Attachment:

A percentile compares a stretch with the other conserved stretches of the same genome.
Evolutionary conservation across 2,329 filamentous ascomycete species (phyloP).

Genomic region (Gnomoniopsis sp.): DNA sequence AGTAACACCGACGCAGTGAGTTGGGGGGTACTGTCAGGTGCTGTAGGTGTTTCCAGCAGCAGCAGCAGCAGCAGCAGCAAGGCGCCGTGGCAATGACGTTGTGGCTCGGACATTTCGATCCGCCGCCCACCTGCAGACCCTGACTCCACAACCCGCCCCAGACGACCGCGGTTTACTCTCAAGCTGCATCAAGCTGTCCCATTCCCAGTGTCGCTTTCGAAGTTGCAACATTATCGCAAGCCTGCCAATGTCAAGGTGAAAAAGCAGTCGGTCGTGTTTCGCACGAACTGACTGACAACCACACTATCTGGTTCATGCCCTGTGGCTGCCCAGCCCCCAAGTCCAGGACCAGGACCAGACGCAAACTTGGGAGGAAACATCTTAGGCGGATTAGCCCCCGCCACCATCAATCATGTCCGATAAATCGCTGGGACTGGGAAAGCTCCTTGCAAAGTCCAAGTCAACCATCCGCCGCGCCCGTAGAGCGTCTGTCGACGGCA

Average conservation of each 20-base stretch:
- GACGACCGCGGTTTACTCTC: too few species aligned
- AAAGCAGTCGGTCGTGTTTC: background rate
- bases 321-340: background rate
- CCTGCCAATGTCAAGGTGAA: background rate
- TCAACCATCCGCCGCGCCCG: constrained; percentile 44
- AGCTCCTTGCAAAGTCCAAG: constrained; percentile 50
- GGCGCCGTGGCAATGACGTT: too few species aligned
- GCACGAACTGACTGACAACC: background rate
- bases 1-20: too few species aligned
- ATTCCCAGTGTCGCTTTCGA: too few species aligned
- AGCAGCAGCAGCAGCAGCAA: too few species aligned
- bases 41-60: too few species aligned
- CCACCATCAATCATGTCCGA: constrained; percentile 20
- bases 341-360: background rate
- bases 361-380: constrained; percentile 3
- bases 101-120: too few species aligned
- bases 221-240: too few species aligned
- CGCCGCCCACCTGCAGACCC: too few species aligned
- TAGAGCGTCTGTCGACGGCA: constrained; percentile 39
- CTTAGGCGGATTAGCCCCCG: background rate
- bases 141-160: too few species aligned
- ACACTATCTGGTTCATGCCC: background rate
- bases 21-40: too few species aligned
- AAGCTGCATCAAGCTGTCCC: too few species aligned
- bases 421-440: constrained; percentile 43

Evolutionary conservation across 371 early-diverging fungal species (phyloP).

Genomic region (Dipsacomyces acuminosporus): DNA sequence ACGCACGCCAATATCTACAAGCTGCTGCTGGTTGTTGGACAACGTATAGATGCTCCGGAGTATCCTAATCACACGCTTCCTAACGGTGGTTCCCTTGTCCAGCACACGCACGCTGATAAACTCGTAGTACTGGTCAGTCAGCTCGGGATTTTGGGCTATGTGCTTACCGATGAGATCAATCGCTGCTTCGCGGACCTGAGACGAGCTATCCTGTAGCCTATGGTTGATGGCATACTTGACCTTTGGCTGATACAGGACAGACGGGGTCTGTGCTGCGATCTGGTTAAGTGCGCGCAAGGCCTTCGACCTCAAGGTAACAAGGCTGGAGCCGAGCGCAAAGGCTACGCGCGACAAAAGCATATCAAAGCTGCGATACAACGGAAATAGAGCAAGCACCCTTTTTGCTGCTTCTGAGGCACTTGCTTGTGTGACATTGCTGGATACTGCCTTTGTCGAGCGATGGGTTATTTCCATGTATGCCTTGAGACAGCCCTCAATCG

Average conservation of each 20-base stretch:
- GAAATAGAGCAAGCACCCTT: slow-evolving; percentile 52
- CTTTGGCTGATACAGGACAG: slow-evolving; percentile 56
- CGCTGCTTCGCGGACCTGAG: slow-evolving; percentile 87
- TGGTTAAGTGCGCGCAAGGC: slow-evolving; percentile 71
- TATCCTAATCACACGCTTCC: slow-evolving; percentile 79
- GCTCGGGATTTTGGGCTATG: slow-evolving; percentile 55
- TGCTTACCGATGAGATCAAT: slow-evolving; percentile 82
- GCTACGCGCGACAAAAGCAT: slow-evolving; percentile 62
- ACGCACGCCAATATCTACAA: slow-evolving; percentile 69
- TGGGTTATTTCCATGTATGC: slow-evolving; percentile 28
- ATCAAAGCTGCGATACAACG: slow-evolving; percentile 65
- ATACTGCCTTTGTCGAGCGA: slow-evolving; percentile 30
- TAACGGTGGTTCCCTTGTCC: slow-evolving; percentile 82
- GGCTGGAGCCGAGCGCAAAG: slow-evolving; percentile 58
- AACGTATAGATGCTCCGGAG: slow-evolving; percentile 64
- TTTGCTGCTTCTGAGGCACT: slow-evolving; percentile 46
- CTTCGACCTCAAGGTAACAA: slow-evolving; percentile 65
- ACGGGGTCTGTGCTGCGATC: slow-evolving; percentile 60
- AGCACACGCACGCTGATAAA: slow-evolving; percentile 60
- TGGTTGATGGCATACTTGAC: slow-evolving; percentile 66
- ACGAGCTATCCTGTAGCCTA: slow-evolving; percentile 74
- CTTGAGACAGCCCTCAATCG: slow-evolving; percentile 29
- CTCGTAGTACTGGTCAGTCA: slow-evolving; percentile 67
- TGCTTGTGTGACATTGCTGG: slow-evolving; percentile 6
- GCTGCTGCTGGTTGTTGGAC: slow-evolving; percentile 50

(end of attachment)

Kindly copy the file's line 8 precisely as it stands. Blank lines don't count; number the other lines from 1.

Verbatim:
- CCTGCCAATGTCAAGGTGAA: background rate